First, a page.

The Department for Work and Pensions has said that employers will not have to pay out large cash sums to allow members to buy the equivalent level of benefits with a private insurer. Instead, the method of calculation will be based on the expected cost to the scheme of providing the pension.
James Purnell, the minister for pensions reform, said: "After an extensive consultation it has become clear that the great majority favour this way of calculating pensions transfer values. This will mean that the success or sustainability of the pension scheme is not put in jeopardy by any transfers that do take place."
This decision is an attempt to avoid remaining members in schemes having less to gain once other members have transferred.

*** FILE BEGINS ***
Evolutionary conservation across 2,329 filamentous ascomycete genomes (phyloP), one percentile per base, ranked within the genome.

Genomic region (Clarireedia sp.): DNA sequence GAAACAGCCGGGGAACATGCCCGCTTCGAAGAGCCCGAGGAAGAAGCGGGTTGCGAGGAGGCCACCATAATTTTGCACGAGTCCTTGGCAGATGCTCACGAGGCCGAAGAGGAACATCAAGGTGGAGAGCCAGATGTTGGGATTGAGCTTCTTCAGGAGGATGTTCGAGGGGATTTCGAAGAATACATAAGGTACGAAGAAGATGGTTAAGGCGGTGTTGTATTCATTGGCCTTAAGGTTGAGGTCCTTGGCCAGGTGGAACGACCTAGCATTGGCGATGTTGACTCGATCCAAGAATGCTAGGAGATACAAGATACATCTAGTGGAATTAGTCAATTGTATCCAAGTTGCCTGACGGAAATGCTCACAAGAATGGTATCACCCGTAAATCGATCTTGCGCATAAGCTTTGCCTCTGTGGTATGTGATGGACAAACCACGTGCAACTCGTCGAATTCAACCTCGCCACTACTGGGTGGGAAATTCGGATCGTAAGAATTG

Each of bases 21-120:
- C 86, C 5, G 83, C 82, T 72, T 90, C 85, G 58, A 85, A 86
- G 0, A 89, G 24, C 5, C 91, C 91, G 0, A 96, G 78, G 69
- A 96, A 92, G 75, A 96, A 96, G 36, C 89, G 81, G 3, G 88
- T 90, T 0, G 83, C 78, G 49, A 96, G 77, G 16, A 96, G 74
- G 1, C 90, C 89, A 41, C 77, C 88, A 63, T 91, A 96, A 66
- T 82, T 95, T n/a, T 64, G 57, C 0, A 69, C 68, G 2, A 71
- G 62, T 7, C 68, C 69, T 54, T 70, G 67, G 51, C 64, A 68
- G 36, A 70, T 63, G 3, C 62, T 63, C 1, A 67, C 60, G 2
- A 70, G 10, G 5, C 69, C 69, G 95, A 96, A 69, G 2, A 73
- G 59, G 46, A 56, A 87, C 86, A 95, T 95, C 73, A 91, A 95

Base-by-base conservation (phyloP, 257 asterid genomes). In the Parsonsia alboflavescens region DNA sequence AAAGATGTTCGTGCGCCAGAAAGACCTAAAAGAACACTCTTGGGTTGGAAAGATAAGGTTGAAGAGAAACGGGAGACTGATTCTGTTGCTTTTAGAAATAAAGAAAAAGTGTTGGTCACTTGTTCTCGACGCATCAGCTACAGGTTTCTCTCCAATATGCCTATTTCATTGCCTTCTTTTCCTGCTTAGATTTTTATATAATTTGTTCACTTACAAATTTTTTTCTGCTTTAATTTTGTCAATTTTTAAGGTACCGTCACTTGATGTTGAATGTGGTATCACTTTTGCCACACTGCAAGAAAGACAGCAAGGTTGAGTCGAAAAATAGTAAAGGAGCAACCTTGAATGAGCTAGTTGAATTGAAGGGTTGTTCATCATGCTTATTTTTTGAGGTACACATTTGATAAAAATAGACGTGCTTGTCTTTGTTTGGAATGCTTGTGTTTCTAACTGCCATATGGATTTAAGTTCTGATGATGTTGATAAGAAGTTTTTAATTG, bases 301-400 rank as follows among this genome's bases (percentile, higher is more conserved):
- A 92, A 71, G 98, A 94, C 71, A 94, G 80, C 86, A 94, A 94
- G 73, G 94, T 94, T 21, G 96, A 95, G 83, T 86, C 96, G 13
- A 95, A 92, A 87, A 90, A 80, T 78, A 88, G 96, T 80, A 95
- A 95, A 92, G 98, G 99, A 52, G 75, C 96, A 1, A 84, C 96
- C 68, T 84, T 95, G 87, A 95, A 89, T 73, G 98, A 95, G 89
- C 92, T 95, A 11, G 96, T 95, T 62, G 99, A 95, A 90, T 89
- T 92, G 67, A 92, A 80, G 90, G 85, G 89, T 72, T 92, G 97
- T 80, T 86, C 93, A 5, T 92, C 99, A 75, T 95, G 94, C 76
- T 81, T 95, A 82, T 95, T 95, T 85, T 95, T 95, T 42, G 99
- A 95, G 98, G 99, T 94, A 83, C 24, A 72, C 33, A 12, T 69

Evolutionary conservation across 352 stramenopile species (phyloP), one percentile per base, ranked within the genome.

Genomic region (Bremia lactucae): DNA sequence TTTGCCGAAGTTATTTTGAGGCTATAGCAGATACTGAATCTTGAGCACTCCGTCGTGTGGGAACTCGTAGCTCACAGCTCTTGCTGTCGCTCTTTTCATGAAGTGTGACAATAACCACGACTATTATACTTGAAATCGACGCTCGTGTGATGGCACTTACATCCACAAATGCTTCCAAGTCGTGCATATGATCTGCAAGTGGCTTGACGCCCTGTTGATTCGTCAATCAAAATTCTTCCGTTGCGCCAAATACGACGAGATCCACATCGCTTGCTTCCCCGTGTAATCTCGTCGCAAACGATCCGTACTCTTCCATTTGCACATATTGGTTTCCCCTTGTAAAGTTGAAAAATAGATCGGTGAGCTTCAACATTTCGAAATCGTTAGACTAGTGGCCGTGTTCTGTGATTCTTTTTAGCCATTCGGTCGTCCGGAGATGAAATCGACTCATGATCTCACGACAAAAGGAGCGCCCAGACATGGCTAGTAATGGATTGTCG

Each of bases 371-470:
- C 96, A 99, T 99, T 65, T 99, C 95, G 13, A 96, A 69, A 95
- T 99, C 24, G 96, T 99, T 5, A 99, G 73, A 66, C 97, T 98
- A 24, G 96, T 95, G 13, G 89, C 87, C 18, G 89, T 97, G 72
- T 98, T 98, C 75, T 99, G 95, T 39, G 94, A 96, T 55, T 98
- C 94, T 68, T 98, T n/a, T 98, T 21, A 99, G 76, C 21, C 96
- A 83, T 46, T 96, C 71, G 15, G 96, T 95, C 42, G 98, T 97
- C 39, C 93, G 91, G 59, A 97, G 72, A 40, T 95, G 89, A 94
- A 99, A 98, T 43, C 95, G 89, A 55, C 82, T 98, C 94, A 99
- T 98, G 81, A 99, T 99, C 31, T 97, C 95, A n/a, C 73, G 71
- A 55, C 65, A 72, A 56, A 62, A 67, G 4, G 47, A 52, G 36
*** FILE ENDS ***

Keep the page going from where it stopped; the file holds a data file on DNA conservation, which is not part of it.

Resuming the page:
Patrick Bloomfield, partner and actuary at Hymans Robertson LLP who led the pension specialist’s response to the DWP consultation, said: "It is fair to say that defined benefit pensions have one foot in the grave at the moment, but this decision will help them. The clear winners from today’s decision are companies who sponsor defined benefit pension schemes, however, unions and employees may be disappointed that the amount of money they will be offered will remain insufficient to produce the same level of pension if an employee transferred to a stakeholder pension scheme."